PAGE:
The Foundation of Guelph General Hospital was established in 1987 to help meet the patient care needs at Guelph General Hospital.
When the doors to Guelph General Hospital were opened on August 16, 1875, the hospital had 12 beds, a small infectious room and a dispensary. A superintendent and two nurses provided care, as well as working in the kitchen, housekeeping, switchboard and laundry.
Today, GGH is a dynamic, comprehensive acute care facility providing a full range of services to the 200,000 residents of Guelph and Wellington County. Services include 24-hour emergency coverage, advanced technology and diagnostic support, and specialty programs such as being the Regional provider for general vascular surgery and a designated Provincial Centre of Excellence for Bariatric Surgery.
Thanks to the continuing generosity of community donors, we’re already fortunate that we have one of the province’s best hospitals right here in Guelph. According to key national data, Guelph General Hospital is one of the safest hospitals in Canada and is recognized as one of the best-run hospitals in Ontario.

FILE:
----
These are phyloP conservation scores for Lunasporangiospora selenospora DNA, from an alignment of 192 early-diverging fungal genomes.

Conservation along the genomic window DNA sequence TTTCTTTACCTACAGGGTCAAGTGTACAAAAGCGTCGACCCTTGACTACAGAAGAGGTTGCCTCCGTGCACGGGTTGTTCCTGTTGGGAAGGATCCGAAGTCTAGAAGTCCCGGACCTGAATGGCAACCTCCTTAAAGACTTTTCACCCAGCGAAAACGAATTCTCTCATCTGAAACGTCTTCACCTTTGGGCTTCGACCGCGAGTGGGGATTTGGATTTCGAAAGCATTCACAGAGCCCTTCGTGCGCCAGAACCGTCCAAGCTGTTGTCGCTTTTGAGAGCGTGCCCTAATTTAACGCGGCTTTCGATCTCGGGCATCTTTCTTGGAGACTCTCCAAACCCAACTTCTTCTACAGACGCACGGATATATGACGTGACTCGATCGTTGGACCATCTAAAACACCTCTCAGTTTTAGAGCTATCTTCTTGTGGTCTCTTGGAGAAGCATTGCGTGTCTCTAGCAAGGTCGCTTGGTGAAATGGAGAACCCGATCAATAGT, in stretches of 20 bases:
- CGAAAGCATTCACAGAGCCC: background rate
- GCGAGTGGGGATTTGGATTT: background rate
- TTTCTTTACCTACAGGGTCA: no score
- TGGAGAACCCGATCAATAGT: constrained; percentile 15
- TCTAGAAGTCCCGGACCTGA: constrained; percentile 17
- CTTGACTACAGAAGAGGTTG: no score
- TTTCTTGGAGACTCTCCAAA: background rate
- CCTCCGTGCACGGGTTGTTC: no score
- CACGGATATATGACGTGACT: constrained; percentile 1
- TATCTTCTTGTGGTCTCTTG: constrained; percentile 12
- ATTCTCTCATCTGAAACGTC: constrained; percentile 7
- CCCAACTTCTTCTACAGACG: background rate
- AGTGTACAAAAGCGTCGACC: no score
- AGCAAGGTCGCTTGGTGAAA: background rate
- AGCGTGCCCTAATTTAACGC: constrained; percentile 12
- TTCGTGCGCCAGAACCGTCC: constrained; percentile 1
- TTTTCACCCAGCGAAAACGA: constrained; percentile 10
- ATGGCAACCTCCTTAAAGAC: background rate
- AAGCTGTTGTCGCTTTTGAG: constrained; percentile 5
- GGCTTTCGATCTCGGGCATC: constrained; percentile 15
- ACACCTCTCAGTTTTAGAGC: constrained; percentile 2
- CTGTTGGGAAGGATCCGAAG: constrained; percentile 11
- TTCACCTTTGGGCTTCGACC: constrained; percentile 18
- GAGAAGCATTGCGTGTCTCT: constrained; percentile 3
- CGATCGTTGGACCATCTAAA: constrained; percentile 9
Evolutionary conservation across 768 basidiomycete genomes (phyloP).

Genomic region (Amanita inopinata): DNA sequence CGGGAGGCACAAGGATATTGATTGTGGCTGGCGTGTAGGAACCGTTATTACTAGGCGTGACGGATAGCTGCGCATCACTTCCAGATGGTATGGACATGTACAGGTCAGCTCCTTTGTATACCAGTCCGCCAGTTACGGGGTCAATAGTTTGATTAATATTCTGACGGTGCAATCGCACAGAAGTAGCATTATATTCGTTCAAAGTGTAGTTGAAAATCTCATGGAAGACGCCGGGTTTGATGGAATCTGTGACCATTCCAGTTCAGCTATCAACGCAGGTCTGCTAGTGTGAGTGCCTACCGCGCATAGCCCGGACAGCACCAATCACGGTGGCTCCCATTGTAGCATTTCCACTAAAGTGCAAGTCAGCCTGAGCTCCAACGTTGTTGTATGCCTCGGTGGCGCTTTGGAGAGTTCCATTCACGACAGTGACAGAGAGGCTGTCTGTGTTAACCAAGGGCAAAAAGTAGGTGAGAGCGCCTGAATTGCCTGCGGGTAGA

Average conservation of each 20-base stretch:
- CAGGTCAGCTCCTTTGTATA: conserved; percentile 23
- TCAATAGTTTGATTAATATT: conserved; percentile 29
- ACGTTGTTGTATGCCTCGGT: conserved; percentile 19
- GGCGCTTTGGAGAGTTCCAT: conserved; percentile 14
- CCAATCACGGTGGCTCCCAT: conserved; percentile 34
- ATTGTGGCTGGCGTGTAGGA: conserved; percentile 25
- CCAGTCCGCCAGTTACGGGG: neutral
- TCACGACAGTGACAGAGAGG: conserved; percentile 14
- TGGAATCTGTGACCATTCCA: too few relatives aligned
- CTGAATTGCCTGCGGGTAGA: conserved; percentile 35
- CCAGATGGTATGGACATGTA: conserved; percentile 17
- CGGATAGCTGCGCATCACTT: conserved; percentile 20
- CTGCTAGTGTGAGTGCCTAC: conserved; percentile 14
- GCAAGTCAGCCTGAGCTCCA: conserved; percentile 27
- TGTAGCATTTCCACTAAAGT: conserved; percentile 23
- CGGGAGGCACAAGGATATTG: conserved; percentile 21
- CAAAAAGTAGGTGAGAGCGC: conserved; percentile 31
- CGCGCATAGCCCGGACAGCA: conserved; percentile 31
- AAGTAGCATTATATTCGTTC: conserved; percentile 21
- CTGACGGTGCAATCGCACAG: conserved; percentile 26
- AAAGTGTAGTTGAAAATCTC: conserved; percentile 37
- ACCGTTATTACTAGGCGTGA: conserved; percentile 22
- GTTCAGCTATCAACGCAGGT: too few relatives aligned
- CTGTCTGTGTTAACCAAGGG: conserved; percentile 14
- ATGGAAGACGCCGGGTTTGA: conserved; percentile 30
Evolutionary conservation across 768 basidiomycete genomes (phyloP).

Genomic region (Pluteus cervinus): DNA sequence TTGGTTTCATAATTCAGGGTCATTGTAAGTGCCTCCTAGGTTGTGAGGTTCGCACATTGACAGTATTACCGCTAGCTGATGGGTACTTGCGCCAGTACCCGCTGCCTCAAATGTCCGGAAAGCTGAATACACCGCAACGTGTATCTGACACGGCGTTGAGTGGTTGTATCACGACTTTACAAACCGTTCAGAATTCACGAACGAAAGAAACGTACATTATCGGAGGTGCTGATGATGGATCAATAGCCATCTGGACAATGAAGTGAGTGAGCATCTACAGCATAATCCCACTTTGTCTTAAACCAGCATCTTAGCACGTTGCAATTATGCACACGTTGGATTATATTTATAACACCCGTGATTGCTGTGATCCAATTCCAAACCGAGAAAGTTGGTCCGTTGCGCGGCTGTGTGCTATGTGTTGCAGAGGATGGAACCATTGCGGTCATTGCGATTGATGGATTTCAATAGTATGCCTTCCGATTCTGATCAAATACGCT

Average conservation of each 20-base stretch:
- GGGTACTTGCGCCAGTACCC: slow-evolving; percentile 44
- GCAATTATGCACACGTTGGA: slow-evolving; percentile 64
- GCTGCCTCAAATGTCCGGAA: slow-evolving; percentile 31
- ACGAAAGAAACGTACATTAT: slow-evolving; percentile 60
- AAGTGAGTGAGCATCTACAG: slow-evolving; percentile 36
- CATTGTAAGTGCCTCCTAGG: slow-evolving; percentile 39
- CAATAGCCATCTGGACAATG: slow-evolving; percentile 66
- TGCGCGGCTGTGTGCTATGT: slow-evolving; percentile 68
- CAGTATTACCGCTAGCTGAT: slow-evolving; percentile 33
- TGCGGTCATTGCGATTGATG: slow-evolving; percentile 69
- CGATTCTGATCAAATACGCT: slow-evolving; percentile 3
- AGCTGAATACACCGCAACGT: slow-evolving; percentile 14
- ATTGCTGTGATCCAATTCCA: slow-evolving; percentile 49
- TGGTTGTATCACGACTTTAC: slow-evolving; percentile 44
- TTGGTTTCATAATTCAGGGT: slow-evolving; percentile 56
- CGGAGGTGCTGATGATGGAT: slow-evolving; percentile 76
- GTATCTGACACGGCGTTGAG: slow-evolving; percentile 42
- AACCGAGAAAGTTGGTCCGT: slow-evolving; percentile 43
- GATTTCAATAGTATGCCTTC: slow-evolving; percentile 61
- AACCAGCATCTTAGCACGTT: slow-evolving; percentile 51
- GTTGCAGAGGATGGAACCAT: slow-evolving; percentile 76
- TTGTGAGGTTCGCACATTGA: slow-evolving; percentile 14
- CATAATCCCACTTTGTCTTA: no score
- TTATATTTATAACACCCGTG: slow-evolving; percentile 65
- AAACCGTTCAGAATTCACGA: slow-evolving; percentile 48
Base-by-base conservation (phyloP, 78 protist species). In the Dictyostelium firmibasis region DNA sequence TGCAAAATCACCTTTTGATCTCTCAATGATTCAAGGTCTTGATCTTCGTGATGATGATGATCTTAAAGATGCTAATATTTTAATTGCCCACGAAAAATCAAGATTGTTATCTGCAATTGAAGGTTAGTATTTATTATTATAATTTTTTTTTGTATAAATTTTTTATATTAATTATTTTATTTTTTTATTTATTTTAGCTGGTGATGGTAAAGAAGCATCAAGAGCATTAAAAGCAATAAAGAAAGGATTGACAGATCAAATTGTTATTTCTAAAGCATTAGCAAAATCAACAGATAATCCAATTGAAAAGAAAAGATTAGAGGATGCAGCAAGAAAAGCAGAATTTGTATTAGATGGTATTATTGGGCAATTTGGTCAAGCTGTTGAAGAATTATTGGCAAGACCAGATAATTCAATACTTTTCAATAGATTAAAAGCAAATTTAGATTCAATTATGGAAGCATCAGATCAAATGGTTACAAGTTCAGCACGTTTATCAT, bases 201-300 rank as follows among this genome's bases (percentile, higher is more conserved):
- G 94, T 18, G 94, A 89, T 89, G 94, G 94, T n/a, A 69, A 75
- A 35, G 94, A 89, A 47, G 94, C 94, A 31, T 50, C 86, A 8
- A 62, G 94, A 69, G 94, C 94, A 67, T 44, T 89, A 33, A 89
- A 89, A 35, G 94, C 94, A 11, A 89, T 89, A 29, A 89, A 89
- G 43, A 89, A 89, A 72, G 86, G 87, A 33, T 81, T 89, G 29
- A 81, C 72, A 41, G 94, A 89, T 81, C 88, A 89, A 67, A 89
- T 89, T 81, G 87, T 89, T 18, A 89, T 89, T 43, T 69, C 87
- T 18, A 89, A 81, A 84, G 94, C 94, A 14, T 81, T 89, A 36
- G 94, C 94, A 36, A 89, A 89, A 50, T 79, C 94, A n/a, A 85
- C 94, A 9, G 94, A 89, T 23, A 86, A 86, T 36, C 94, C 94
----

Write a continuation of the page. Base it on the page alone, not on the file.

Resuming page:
Since not all essential costs are covered by government funding, local community support is critical to the ongoing work of a hospital. All equipment used in the direct care of patients is funded by community donors.
Donors are an essential part of our Hospital’s healthcare team. They give our caregivers the tools they need to heal, comfort, and care for patients at Guelph General Hospital.
We are grateful to be situated in such a generous community. As our community grows, so too do the patient care needs at our Hospital as well as our appreciation for each and every gift we receive.
Together, a healthier community for everyone.
Every moment of every day, the generosity of caring community members like you is felt by patients, their families and hospital staff at Guelph General Hospital.
Here are just a few of their stories.
- When swelling began around her eye, Kate returned to the clinic and was promptly sent to Guelph General. She says she knew it was serious because she was whisked through triage and quickly set up with intravenous antibiotics.
- When Judy Paterson was diagnosed with terminal cancer in 2020, she was told she might only have a few of months left to live. Nearly three years later, the retired teacher is still going strong.
- Just a month ago, Auggie spent six days at Guelph General, where he was treated for severe respiratory distress. When his parents, Linzy and Rodrigo, retell the story, it’s clear that it was a scary and highly emotional experience for them all.